In the last three years in Contra Costa County, the cost of child care has increased by 25%, unemployment by 74%, and the number of CalFresh (food stamps) recipients by 123%. Meanwhile, wages rose by only 2%.
A family of four in Contra Costa with one school-age and one preschool-age child would have to earn $69,069 annually to cover basic costs including housing, food, transportation, child care, health care, and taxes. This level of self sufficiency is out of reach for most of the families our funded programs serve, especially when you consider that last year 48% of our families earned $15,000 or less.
Financial insecurity affects children. According to the Long Reach of Early Childhood Poverty report released earlier this year, an income boost of just $3,000 for families with young children earning less than $25,000 improved children’s educational achievement and future earnings when they reached adulthood. The study’s authors say instead of cutting programs that support the incomes of low-income families with young children, we should be thinking about increasing Earned Income Tax Credit (EITC) and the Child Tax Credit.
I agree. First 5 Contra Costa has supported many efforts to reduce poverty and increase family self-sufficiency in Contra Costa. For example, we have been an active partner in the county’s Family Economic Security Partnership (I am FESP’s Chair) and have supported the annual Earn It Keep It Save It Contra Costa campaign (EKS) since its inception.
The EKS campaign is getting underway again this year to provide free tax preparation to households earning less than $50,000 a year, and to help workers claim the EITC and other tax credits. These credits can add up to over $5,000 in tax returns – yet as much as 25% of the people eligible for credits in Contra Costa never claim them. That’s millions of dollars going unclaimed every year and perhaps thousands of children who won’t benefit from their family’s increased financial security. That’s why our First 5 Centers have also become partners in this agenda. The West County and Antioch sites have each served as tax preparation sites in the EKS campaign.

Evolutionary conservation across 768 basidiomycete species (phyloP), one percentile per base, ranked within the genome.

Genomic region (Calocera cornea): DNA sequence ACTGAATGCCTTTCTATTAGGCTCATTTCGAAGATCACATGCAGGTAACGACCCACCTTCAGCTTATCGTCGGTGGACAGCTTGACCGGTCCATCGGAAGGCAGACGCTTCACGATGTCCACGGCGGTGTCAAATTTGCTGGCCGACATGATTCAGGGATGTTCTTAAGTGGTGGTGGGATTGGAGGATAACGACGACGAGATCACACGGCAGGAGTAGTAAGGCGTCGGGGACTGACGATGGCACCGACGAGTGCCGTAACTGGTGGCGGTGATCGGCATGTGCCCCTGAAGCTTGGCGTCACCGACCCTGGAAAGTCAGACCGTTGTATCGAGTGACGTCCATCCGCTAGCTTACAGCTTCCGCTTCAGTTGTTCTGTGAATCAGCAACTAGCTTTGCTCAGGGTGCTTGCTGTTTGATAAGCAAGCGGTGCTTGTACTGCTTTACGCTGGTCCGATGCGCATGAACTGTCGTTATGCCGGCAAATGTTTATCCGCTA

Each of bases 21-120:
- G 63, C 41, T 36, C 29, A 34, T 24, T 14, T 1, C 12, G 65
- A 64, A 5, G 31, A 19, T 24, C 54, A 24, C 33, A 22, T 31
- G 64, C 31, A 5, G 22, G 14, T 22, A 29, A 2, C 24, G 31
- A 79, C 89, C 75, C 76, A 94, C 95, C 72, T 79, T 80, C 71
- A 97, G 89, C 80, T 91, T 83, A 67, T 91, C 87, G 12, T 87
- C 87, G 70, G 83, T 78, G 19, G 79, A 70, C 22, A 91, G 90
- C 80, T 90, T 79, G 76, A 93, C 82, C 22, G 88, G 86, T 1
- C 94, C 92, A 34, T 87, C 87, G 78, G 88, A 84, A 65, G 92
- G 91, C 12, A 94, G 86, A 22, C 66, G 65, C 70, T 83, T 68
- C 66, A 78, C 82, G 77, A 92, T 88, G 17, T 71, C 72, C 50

The Bay Point First 5 Center has entered into an exciting partnership with the Women’s Initiative to help low-income mothers start or expand their own businesses. Most graduates of this program see an average increase in personal income levels of 85% within 18 months. The Bay Point First 5 Center is also participating in the new SparkPoint Center, a one-stop financial education center offering job training, career development, and financial asset building services located in Bay Point. Through this partnership, Bay Point First 5 Center families will have access to a variety of financial coaching and asset development services. You can learn more about the SparkPoint Center at its grand opening in Bay Point on October 31 from 11:00 a.m. to 1:00 p.m. (3105 Willow Pass Road).
There are many other efforts happening in the county to address poverty and family income stability. Public and private funders are looking to shore up traditional safety net services, Bay Area financial assistance agencies are developing an online financial education resource directory, and the United Way of the Bay Area is embarking on an ambitious plan to reduce poverty in the Bay Area by 50% in 2020.
You can learn more about these efforts at our next FESP meeting on November 17th from 9:00 to 11:30 a.m. For more information, please contact Fran Biderman: (925) 771-7331.